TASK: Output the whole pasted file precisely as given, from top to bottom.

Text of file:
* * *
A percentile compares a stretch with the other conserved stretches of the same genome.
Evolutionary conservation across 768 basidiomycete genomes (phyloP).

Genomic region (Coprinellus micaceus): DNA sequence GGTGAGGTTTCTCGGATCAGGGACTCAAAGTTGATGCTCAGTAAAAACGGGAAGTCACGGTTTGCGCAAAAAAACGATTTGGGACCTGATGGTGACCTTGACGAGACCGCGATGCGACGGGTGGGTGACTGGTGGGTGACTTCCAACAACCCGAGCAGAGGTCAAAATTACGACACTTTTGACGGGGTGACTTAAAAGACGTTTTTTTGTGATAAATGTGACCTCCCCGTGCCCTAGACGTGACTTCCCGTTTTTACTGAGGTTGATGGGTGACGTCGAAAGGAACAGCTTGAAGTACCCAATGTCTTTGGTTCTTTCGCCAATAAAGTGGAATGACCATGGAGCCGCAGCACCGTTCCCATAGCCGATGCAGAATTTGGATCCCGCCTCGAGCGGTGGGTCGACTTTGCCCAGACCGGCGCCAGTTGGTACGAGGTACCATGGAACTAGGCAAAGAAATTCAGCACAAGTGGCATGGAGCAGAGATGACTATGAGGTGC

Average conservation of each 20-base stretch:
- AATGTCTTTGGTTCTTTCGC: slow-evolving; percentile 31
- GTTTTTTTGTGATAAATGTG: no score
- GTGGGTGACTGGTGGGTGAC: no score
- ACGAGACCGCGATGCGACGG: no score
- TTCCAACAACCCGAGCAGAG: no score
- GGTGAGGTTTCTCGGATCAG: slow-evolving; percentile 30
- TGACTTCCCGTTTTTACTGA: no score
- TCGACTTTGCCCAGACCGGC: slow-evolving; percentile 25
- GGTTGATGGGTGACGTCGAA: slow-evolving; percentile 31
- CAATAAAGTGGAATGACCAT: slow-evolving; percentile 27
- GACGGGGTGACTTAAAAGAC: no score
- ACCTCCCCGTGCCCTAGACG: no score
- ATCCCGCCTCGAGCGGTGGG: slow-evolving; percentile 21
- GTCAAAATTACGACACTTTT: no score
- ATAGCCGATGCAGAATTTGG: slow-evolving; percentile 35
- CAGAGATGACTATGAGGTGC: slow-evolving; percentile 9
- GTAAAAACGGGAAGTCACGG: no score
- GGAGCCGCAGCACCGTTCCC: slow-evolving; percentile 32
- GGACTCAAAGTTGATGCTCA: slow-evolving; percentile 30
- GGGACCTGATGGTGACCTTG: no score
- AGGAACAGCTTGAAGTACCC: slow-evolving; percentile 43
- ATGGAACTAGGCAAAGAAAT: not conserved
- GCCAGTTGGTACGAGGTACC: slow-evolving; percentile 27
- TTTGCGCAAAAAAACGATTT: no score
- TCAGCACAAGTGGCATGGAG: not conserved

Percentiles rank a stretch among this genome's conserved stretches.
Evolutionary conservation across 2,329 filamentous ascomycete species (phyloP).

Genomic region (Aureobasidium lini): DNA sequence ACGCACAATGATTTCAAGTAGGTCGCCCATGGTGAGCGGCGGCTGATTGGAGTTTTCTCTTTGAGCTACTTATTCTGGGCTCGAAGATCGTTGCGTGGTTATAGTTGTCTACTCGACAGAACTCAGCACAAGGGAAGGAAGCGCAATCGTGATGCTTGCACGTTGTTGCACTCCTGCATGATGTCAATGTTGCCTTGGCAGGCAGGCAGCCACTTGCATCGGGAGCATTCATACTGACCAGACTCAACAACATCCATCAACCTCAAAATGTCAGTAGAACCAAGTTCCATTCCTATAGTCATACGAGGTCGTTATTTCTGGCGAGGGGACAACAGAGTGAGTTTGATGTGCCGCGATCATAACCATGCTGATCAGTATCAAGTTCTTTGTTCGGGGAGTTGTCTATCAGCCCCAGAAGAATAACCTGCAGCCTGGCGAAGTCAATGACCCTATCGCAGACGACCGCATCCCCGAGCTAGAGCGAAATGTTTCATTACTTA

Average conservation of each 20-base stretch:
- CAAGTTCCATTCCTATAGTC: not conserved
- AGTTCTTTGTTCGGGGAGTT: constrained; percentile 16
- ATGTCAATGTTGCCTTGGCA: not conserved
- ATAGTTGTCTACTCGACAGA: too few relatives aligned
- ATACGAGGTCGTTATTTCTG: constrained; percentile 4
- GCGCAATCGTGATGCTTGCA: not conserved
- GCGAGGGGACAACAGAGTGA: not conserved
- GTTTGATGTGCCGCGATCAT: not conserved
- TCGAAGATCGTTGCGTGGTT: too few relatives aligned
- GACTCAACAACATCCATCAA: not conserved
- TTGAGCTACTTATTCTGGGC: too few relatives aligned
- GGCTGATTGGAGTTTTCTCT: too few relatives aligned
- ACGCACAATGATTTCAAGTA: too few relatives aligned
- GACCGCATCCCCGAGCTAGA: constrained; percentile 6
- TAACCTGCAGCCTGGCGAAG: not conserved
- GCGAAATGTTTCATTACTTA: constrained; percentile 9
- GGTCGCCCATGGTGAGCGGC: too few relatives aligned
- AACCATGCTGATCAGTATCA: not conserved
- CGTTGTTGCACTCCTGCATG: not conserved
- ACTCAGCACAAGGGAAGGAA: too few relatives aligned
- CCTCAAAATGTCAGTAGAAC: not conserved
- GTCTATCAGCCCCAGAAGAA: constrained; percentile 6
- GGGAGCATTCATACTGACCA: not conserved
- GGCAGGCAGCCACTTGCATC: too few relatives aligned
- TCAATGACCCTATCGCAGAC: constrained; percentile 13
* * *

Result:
A percentile compares a stretch with the other conserved stretches of the same genome.
Evolutionary conservation across 768 basidiomycete genomes (phyloP).

Genomic region (Coprinellus micaceus): DNA sequence GGTGAGGTTTCTCGGATCAGGGACTCAAAGTTGATGCTCAGTAAAAACGGGAAGTCACGGTTTGCGCAAAAAAACGATTTGGGACCTGATGGTGACCTTGACGAGACCGCGATGCGACGGGTGGGTGACTGGTGGGTGACTTCCAACAACCCGAGCAGAGGTCAAAATTACGACACTTTTGACGGGGTGACTTAAAAGACGTTTTTTTGTGATAAATGTGACCTCCCCGTGCCCTAGACGTGACTTCCCGTTTTTACTGAGGTTGATGGGTGACGTCGAAAGGAACAGCTTGAAGTACCCAATGTCTTTGGTTCTTTCGCCAATAAAGTGGAATGACCATGGAGCCGCAGCACCGTTCCCATAGCCGATGCAGAATTTGGATCCCGCCTCGAGCGGTGGGTCGACTTTGCCCAGACCGGCGCCAGTTGGTACGAGGTACCATGGAACTAGGCAAAGAAATTCAGCACAAGTGGCATGGAGCAGAGATGACTATGAGGTGC

Average conservation of each 20-base stretch:
- AATGTCTTTGGTTCTTTCGC: slow-evolving; percentile 31
- GTTTTTTTGTGATAAATGTG: no score
- GTGGGTGACTGGTGGGTGAC: no score
- ACGAGACCGCGATGCGACGG: no score
- TTCCAACAACCCGAGCAGAG: no score
- GGTGAGGTTTCTCGGATCAG: slow-evolving; percentile 30
- TGACTTCCCGTTTTTACTGA: no score
- TCGACTTTGCCCAGACCGGC: slow-evolving; percentile 25
- GGTTGATGGGTGACGTCGAA: slow-evolving; percentile 31
- CAATAAAGTGGAATGACCAT: slow-evolving; percentile 27
- GACGGGGTGACTTAAAAGAC: no score
- ACCTCCCCGTGCCCTAGACG: no score
- ATCCCGCCTCGAGCGGTGGG: slow-evolving; percentile 21
- GTCAAAATTACGACACTTTT: no score
- ATAGCCGATGCAGAATTTGG: slow-evolving; percentile 35
- CAGAGATGACTATGAGGTGC: slow-evolving; percentile 9
- GTAAAAACGGGAAGTCACGG: no score
- GGAGCCGCAGCACCGTTCCC: slow-evolving; percentile 32
- GGACTCAAAGTTGATGCTCA: slow-evolving; percentile 30
- GGGACCTGATGGTGACCTTG: no score
- AGGAACAGCTTGAAGTACCC: slow-evolving; percentile 43
- ATGGAACTAGGCAAAGAAAT: not conserved
- GCCAGTTGGTACGAGGTACC: slow-evolving; percentile 27
- TTTGCGCAAAAAAACGATTT: no score
- TCAGCACAAGTGGCATGGAG: not conserved

Percentiles rank a stretch among this genome's conserved stretches.
Evolutionary conservation across 2,329 filamentous ascomycete species (phyloP).

Genomic region (Aureobasidium lini): DNA sequence ACGCACAATGATTTCAAGTAGGTCGCCCATGGTGAGCGGCGGCTGATTGGAGTTTTCTCTTTGAGCTACTTATTCTGGGCTCGAAGATCGTTGCGTGGTTATAGTTGTCTACTCGACAGAACTCAGCACAAGGGAAGGAAGCGCAATCGTGATGCTTGCACGTTGTTGCACTCCTGCATGATGTCAATGTTGCCTTGGCAGGCAGGCAGCCACTTGCATCGGGAGCATTCATACTGACCAGACTCAACAACATCCATCAACCTCAAAATGTCAGTAGAACCAAGTTCCATTCCTATAGTCATACGAGGTCGTTATTTCTGGCGAGGGGACAACAGAGTGAGTTTGATGTGCCGCGATCATAACCATGCTGATCAGTATCAAGTTCTTTGTTCGGGGAGTTGTCTATCAGCCCCAGAAGAATAACCTGCAGCCTGGCGAAGTCAATGACCCTATCGCAGACGACCGCATCCCCGAGCTAGAGCGAAATGTTTCATTACTTA

Average conservation of each 20-base stretch:
- CAAGTTCCATTCCTATAGTC: not conserved
- AGTTCTTTGTTCGGGGAGTT: constrained; percentile 16
- ATGTCAATGTTGCCTTGGCA: not conserved
- ATAGTTGTCTACTCGACAGA: too few relatives aligned
- ATACGAGGTCGTTATTTCTG: constrained; percentile 4
- GCGCAATCGTGATGCTTGCA: not conserved
- GCGAGGGGACAACAGAGTGA: not conserved
- GTTTGATGTGCCGCGATCAT: not conserved
- TCGAAGATCGTTGCGTGGTT: too few relatives aligned
- GACTCAACAACATCCATCAA: not conserved
- TTGAGCTACTTATTCTGGGC: too few relatives aligned
- GGCTGATTGGAGTTTTCTCT: too few relatives aligned
- ACGCACAATGATTTCAAGTA: too few relatives aligned
- GACCGCATCCCCGAGCTAGA: constrained; percentile 6
- TAACCTGCAGCCTGGCGAAG: not conserved
- GCGAAATGTTTCATTACTTA: constrained; percentile 9
- GGTCGCCCATGGTGAGCGGC: too few relatives aligned
- AACCATGCTGATCAGTATCA: not conserved
- CGTTGTTGCACTCCTGCATG: not conserved
- ACTCAGCACAAGGGAAGGAA: too few relatives aligned
- CCTCAAAATGTCAGTAGAAC: not conserved
- GTCTATCAGCCCCAGAAGAA: constrained; percentile 6
- GGGAGCATTCATACTGACCA: not conserved
- GGCAGGCAGCCACTTGCATC: too few relatives aligned
- TCAATGACCCTATCGCAGAC: constrained; percentile 13